CONVERGENCE - Ballmer outlines Microsoft's enterprise ambitions

Microsoft CEO Steve Ballmer talked up the company's enterprise ambitions during a Convergence keynote Wednesday.

Microsoft CEO, Steve Ballmer, used his opening keynote at Microsoft's Convergence user conference to not only preview a number of updates to the company's Dynamics line of business software, but also to make a firm declaration of the software giant's enterprise market plans.

"I still get asked, is Microsoft a serious player in business applications? ... This is mission-critical for us," Ballmer asserted. "The biggest decision I made -- unless we close this Yahoo deal -- was pushing into the business applications area," he said at another point. He revealed no new details of Microsoft's ongoing attempt to buy the Web-based search and content company.

Ballmer also claimed that Microsoft is now the "leading provider of enterprise software" in terms of "total dollar volume."

But the bulk of his presentation was a look at Microsoft's product strategy for Dynamics and its broader push around "software-plus-services" -- its bid to extend its core client applications business with hooks into the Web.

IT is grouped into several categories, Ballmer said: The desktop, the Web, servers and devices. "The future of computing is to bring together these four models," he said. "In Dynamics, we are trying to move to embrace that right away."

One key new product, Microsoft's Dynamics AX 2009, is set for release in the first half of this year.

New features include an integration with Microsoft's unified communications platform; a "one-stop shop" for data related to compliance issues; an integrated workflow framework; and broader localization and globalization capabilities, such as support for multiple languages and time zones.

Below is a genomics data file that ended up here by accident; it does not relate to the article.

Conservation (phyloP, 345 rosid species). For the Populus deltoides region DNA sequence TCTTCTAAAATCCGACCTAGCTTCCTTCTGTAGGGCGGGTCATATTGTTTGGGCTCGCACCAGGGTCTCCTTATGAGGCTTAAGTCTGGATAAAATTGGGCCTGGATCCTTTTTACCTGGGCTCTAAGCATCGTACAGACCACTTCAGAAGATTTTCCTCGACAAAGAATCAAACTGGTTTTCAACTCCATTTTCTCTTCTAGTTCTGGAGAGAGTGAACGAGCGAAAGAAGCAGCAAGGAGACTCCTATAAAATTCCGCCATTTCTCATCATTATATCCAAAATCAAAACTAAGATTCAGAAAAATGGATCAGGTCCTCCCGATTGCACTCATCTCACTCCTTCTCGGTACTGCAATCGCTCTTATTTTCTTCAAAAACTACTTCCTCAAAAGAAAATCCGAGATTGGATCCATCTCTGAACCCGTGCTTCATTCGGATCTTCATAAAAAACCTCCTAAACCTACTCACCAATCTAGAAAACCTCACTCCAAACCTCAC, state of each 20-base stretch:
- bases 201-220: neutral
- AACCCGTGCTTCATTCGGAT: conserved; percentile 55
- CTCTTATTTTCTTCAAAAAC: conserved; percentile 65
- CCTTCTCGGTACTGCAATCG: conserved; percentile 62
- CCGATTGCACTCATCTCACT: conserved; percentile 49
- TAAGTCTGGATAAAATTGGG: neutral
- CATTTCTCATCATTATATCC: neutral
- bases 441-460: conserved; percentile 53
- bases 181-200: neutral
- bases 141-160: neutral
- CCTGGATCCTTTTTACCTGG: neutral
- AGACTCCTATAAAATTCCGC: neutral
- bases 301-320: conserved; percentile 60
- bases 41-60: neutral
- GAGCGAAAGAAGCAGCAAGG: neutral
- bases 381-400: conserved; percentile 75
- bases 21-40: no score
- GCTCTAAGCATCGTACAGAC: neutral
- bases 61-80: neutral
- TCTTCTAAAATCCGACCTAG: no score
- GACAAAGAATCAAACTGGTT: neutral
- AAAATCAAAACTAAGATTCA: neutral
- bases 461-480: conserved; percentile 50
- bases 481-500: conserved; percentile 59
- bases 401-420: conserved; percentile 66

Marketing materials for the new Dynamics software make much of its so-called "desirability" features. According to Microsoft, the Dynamics user experience team worked with students at the IT University of Copenhagen on "desirability studies" and created a "Feel IT" methodology.

The end result is that AX 2009 features a set of more than 30 "role centres," application views tailored for different types of workers.

Microsoft is also trying to solicit user input through a portal called Microsoft Connect. The site gathers feedback and users can also vote on proposed features, according to a news release.

In addition, the audience got a peek at Microsoft's on-demand offering, Dynamics CRM Live, which is set for release in the third quarter.

Five hundred customers have been testing it in recent months, according to Ballmer.

A demo showed off hooks into the Office suite, and also how users can plug in outside data services such as maps from Virtual Earth into the application. In addition, the software will have a declarative workflow toolset for designing new business processes, according to Microsoft.

In addition, a number of online services for extending Microsoft's existing CRM (customer relationship management) and ERP (enterprise resource planning) applications are available. They include a payment service using technology from Chasepaymentech Solutions and PayPal; an integration with eBay; and a search engine-keyword marketing service.

Microsoft also announced a set of tools and services aimed at migrating companies that have "outgrown" QuickBooks over to Dynamics GP.

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